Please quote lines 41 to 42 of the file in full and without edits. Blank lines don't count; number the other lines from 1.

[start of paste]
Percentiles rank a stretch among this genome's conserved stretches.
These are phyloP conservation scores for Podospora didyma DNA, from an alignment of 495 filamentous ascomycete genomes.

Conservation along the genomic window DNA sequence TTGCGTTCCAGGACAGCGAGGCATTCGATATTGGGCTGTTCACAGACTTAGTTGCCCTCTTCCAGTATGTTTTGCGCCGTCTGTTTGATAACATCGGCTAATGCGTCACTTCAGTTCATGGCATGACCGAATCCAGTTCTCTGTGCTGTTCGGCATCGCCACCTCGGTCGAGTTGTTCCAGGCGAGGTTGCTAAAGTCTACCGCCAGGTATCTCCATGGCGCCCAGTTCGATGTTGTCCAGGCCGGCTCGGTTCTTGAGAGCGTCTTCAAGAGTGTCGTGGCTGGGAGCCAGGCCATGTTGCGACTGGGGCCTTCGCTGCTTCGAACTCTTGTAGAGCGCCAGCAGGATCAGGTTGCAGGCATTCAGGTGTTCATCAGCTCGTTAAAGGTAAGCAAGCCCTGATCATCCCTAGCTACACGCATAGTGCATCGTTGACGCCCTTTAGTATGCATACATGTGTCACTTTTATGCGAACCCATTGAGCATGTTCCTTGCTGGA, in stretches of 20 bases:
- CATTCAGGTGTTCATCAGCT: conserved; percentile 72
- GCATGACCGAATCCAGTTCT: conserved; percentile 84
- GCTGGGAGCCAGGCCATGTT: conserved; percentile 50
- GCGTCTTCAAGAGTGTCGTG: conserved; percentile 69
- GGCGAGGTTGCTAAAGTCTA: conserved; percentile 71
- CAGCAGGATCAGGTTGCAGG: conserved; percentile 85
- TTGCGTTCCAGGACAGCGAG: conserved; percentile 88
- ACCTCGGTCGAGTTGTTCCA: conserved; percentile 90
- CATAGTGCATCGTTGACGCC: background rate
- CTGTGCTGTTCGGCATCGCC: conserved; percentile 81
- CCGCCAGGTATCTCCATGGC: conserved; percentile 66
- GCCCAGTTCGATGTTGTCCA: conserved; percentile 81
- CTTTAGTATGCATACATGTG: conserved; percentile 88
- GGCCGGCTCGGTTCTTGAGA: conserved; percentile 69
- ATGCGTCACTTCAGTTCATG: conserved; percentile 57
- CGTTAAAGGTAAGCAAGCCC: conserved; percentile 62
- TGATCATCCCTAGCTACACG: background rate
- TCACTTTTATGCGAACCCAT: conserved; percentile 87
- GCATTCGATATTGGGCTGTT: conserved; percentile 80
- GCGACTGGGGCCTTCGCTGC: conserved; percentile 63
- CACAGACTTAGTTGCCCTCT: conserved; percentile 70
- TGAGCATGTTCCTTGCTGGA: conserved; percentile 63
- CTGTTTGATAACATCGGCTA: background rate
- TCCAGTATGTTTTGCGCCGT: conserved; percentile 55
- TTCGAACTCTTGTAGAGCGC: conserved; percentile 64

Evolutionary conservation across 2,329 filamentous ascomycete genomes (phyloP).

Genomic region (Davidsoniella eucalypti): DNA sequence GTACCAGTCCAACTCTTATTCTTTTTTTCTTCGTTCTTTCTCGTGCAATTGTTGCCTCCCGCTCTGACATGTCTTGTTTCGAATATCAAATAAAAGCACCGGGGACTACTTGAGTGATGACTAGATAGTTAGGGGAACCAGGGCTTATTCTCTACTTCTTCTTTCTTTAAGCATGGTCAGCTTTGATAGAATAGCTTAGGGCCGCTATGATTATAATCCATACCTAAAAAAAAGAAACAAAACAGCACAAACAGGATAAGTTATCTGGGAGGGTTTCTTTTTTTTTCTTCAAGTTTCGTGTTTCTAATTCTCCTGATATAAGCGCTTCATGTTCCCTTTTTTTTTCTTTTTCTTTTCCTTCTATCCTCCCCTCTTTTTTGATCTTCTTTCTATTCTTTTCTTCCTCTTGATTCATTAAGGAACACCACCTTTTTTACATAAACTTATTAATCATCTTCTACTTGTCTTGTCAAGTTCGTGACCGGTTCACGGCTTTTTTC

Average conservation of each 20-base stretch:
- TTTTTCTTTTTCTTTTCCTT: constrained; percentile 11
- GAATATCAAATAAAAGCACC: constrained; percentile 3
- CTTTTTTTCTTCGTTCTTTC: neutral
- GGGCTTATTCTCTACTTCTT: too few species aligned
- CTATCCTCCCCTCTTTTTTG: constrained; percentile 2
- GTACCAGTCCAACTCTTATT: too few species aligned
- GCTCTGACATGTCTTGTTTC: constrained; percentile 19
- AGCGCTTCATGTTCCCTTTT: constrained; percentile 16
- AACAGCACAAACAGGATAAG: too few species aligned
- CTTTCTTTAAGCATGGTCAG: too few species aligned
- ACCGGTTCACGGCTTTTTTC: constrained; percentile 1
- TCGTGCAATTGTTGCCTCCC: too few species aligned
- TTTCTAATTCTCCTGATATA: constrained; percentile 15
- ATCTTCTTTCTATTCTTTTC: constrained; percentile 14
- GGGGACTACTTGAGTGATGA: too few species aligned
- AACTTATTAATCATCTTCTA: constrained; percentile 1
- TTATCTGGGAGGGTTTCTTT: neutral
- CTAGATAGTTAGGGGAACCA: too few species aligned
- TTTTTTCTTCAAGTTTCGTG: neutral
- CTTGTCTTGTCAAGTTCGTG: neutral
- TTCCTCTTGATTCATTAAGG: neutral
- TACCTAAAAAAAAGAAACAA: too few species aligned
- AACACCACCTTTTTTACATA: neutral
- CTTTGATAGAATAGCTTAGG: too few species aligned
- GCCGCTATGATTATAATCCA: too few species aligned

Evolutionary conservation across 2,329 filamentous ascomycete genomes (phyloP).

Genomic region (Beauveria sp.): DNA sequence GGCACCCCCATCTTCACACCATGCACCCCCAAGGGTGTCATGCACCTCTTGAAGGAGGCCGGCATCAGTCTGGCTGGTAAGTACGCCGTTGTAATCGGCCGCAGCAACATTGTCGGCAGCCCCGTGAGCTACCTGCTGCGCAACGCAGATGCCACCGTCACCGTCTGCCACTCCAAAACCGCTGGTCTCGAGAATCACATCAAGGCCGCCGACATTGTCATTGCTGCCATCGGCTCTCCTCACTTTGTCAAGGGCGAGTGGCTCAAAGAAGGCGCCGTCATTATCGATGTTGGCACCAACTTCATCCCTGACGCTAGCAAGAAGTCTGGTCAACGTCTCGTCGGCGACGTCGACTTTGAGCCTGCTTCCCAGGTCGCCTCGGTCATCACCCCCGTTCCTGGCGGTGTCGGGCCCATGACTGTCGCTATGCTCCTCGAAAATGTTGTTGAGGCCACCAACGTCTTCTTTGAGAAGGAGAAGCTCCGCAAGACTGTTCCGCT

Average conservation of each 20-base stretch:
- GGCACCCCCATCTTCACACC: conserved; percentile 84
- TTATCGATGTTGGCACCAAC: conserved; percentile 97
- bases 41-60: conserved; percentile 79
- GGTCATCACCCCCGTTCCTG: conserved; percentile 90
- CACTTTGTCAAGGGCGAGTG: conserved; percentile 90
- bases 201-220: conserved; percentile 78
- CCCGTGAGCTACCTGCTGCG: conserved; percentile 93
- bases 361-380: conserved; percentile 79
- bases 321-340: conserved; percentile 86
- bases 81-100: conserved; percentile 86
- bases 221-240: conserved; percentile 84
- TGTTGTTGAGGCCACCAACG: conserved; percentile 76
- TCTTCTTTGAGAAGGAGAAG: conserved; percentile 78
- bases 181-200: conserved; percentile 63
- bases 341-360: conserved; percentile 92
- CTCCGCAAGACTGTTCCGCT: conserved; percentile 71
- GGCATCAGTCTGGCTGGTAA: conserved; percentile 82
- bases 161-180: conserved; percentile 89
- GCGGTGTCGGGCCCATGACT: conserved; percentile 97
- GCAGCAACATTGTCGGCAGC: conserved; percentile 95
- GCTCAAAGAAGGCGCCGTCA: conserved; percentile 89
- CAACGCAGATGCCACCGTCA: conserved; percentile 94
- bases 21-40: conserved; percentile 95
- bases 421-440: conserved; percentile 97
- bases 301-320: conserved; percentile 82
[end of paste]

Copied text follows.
- CTTTCTTTAAGCATGGTCAG: too few species aligned
- ACCGGTTCACGGCTTTTTTC: constrained; percentile 1